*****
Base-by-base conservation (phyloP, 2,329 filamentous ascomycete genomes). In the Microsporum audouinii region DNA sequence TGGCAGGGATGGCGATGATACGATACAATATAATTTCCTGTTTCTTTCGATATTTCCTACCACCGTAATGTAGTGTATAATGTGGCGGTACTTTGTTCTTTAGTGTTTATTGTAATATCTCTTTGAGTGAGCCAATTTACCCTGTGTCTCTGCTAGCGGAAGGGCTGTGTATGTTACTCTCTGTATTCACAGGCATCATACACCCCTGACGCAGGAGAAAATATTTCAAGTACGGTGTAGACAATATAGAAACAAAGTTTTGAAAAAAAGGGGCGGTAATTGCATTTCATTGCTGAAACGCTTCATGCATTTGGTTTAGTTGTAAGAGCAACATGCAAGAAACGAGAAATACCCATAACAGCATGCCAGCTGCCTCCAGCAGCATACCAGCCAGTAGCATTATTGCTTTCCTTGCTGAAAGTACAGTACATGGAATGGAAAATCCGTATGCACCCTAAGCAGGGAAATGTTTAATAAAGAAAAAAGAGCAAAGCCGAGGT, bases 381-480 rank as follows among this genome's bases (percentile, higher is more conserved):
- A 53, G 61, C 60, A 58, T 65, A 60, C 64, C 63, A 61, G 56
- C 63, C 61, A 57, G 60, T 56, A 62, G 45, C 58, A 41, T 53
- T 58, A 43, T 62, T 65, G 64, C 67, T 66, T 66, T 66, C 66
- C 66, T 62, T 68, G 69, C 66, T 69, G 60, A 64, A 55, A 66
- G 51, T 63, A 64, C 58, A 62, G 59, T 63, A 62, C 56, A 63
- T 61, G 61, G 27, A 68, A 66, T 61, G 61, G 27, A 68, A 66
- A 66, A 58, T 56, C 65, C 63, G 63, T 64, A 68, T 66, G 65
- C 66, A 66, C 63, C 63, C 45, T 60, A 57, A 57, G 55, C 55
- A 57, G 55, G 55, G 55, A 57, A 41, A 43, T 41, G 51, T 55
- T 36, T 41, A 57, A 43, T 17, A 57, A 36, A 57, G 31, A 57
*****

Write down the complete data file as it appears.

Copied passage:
Base-by-base conservation (phyloP, 2,329 filamentous ascomycete genomes). In the Microsporum audouinii region DNA sequence TGGCAGGGATGGCGATGATACGATACAATATAATTTCCTGTTTCTTTCGATATTTCCTACCACCGTAATGTAGTGTATAATGTGGCGGTACTTTGTTCTTTAGTGTTTATTGTAATATCTCTTTGAGTGAGCCAATTTACCCTGTGTCTCTGCTAGCGGAAGGGCTGTGTATGTTACTCTCTGTATTCACAGGCATCATACACCCCTGACGCAGGAGAAAATATTTCAAGTACGGTGTAGACAATATAGAAACAAAGTTTTGAAAAAAAGGGGCGGTAATTGCATTTCATTGCTGAAACGCTTCATGCATTTGGTTTAGTTGTAAGAGCAACATGCAAGAAACGAGAAATACCCATAACAGCATGCCAGCTGCCTCCAGCAGCATACCAGCCAGTAGCATTATTGCTTTCCTTGCTGAAAGTACAGTACATGGAATGGAAAATCCGTATGCACCCTAAGCAGGGAAATGTTTAATAAAGAAAAAAGAGCAAAGCCGAGGT, bases 381-480 rank as follows among this genome's bases (percentile, higher is more conserved):
- A 53, G 61, C 60, A 58, T 65, A 60, C 64, C 63, A 61, G 56
- C 63, C 61, A 57, G 60, T 56, A 62, G 45, C 58, A 41, T 53
- T 58, A 43, T 62, T 65, G 64, C 67, T 66, T 66, T 66, C 66
- C 66, T 62, T 68, G 69, C 66, T 69, G 60, A 64, A 55, A 66
- G 51, T 63, A 64, C 58, A 62, G 59, T 63, A 62, C 56, A 63
- T 61, G 61, G 27, A 68, A 66, T 61, G 61, G 27, A 68, A 66
- A 66, A 58, T 56, C 65, C 63, G 63, T 64, A 68, T 66, G 65
- C 66, A 66, C 63, C 63, C 45, T 60, A 57, A 57, G 55, C 55
- A 57, G 55, G 55, G 55, A 57, A 41, A 43, T 41, G 51, T 55
- T 36, T 41, A 57, A 43, T 17, A 57, A 36, A 57, G 31, A 57